2 Lipomas and a Pterygium

by chelseajin

Talk about being common. We started off the day seeing a man who said he was worried about a lump on his back. It had appeared mysteriously and was pretty sizable. We hadn’t even seen the patient yet and I was thinking maybe this was a lipoma, but I thought nothing of it.

We go in, lo and behold, we can pinch off the entire lump and it really does seem to be a lipoma. It’s probably the best lump you can walk into the doctor’s office with– although explaining in Spanish that it’s a benign tumor is always scary for the patient. They hear “tumor” and you start seeing a sympathetic reaction– whites of eyes, blood pumping, heart thumping, sitting straight up– right away.

Looks a lot like our patient’s, but a little higher up.

Towards the end of clinic, we have a straggler come in. He’s a young Hispanic who’s clearly anxious. We find him on the stool for the doctors, but it’s no big deal, and the resident starts to ask him some questions.

In a strange way, it’s almost a blessing to have a patient who is in real distress. They won’t pussyfoot around the issue and try to give you superfluous information, they just yell at you their chief complaint. This guy blurted out that he was worried about this lump on his right hip. The resident and I were being pretty laid back about it, just wanting to get the whole picture, but he kept bringing it up and so we got him on the exam chair and started to examine him.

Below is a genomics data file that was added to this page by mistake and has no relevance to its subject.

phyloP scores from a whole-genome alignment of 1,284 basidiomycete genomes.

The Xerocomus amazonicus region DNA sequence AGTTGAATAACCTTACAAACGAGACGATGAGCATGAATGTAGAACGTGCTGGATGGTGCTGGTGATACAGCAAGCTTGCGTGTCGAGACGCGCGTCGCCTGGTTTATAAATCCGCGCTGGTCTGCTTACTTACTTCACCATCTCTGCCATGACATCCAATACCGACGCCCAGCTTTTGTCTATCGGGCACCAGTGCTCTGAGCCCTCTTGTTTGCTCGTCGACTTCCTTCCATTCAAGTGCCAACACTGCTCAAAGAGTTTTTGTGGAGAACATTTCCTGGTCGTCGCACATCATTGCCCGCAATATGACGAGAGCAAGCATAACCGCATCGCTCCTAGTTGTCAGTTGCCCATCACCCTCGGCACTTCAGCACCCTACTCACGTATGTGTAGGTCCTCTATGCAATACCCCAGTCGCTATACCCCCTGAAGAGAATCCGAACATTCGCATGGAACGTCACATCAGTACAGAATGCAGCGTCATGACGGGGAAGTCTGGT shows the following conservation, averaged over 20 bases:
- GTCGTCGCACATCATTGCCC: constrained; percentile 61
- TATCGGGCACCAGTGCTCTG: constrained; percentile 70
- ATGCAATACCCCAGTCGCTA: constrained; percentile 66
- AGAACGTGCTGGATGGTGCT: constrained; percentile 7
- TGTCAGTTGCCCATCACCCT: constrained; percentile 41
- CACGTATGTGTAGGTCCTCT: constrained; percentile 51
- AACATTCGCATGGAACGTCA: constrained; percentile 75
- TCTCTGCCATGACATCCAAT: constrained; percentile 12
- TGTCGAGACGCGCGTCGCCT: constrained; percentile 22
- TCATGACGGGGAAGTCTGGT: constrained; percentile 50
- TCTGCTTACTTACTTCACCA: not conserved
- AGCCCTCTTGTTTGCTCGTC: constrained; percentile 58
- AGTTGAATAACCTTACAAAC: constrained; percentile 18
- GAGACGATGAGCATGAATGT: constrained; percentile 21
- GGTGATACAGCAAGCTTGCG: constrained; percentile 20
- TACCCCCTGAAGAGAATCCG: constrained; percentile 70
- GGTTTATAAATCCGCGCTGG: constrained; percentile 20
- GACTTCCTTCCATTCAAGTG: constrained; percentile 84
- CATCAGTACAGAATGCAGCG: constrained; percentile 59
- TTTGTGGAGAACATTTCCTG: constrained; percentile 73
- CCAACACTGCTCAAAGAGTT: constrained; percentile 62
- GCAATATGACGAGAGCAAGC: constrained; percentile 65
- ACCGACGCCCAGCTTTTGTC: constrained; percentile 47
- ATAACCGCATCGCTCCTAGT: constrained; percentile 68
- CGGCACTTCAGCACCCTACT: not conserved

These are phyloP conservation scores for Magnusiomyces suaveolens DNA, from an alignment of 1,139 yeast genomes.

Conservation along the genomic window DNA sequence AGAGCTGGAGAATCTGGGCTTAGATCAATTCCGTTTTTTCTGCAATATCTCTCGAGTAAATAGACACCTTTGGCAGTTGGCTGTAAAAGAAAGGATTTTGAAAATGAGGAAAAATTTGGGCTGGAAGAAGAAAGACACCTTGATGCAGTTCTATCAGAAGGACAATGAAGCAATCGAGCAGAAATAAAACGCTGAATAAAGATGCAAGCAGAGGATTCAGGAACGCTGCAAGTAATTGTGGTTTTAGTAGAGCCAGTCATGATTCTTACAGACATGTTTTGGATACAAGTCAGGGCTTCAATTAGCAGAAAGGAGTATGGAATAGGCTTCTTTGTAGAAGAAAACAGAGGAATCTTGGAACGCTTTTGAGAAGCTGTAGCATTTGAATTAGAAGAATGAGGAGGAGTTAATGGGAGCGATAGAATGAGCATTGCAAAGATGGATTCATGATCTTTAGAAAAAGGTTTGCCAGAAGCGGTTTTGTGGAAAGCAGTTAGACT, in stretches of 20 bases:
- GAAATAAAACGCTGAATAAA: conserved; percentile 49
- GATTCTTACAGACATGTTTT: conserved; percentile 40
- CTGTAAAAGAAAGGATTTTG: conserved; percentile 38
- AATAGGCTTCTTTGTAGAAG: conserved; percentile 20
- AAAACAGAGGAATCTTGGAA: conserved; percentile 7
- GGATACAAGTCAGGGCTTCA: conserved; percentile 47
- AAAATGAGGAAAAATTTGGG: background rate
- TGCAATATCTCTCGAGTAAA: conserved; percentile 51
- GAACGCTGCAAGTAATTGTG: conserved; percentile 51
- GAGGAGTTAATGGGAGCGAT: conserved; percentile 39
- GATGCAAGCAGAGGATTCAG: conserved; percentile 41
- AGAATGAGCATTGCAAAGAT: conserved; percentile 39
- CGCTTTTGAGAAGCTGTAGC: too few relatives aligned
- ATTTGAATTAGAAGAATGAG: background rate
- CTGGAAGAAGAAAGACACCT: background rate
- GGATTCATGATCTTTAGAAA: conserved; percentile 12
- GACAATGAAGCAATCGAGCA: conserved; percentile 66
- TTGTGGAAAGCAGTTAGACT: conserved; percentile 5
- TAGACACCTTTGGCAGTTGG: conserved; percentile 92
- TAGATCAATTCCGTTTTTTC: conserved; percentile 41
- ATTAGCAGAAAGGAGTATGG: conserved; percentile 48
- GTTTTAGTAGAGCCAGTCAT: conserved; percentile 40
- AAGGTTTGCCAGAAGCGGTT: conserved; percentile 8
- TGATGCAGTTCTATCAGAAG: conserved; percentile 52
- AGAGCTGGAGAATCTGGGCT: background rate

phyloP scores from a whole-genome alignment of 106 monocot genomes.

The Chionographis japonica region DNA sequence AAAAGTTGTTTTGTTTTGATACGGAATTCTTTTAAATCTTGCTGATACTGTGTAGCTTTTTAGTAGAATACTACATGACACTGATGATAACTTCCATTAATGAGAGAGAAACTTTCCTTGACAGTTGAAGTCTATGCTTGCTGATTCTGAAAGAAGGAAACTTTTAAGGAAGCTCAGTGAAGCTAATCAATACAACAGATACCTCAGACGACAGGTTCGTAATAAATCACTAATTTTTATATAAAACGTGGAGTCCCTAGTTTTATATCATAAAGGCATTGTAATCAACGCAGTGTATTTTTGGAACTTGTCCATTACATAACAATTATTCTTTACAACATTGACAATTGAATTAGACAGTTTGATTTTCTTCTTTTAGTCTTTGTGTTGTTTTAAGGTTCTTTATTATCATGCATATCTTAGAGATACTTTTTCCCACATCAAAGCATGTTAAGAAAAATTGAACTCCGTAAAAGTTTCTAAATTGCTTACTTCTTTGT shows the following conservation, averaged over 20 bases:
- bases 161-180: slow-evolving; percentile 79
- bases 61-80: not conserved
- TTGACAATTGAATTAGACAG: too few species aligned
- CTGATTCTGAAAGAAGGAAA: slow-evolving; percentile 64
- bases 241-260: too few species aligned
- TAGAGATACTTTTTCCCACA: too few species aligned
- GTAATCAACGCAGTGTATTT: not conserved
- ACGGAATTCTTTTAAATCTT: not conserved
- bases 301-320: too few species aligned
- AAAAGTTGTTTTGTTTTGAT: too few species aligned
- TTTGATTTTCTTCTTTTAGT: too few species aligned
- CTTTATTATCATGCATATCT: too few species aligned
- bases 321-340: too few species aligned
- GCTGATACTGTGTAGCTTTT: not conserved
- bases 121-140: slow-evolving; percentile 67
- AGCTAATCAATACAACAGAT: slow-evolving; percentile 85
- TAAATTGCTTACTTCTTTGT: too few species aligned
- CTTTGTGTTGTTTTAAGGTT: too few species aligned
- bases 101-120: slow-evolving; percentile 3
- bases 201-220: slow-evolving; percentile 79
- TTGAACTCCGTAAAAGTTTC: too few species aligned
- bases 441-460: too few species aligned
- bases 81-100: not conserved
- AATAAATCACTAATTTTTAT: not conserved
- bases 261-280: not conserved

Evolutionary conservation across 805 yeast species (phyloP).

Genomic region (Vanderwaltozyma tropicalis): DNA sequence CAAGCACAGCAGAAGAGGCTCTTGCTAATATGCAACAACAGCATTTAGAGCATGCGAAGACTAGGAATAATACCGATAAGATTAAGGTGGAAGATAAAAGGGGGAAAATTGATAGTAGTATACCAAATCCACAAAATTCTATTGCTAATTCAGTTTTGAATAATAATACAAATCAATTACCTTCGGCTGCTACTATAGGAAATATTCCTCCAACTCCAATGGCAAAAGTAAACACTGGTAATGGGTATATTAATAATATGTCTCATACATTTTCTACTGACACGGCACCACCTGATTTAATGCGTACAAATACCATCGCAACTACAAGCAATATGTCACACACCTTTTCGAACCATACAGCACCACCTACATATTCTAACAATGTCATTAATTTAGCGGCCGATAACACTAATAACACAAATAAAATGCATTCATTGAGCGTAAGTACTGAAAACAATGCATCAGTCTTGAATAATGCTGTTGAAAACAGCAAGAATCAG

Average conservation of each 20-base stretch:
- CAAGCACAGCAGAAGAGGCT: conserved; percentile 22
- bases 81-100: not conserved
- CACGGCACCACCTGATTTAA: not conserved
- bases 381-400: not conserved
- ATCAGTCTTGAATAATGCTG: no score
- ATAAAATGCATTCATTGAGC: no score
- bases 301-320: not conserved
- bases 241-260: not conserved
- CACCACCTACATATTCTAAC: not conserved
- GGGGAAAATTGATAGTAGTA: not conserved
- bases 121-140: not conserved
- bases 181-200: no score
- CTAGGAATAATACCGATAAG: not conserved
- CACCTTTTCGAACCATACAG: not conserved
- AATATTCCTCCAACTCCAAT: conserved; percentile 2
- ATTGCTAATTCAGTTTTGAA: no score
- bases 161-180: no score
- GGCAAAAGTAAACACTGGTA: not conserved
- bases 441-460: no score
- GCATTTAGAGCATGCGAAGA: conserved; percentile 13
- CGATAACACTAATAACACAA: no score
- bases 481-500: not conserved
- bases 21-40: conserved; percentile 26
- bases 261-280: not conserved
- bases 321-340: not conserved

I feel like he knew someone with a strangulated hernia, because he was afraid that’s what he had. It most definitely wasn’t. Although he reported a little pain, the lump was just like the lipoma was saw before. We could feel around all the “edges” and squeezing it didn’t elicit much pain. It was also right on top of his hip bone, which isn’t where a hernia would show up.

The poor guy was in tears from the anxiety, he was convinced he was going to the hospital. After some more Spanish finagling– but I think saying “Muchas personas tiene eso, es muy comun. Es solo una bola de grasa” (A lot of people have this, it’s very common, it’s only a ball of fat/grease) was ok. He seemed to be relieved. But there’s not much you can do about it except leave it and for someone without insurance, excising it is almost a waste.

The next issue was his eye. I’m sure the resident and I had seen it right off the bat, he had some sort of growth or worm-like thing in his left eye, just interrupting the iris.

It reminded me of Prometheus” Alien precursors. He described it as a “carnosidad“. I can’t help but get excited that there’s something new, a parasite! Finally! I look it up quickly on my phone, but it’s a Spanish word, not Latin, and it directs me to a “pterigion”, which somehow also is Spanish. But it doesn’t look like a parasite– hopes dashed.

I pop out for a second to ask Betty what she thinks from my description of it and she nails it– a Pterygium, an overgrowth of the conjunctiva due to excessive dryness/dust/UV exposure. The resident agrees. She does a quick eye exam to see if it’s obscuring his vision, but he does pretty well on both eyes. So what can he do he asks. Keep his eyes protected from the sun, keep them hydrated from drops, if his vision starts to deteriorate, then he’ll have to go to Mexico to see an ophthalmologist to think about surgery.

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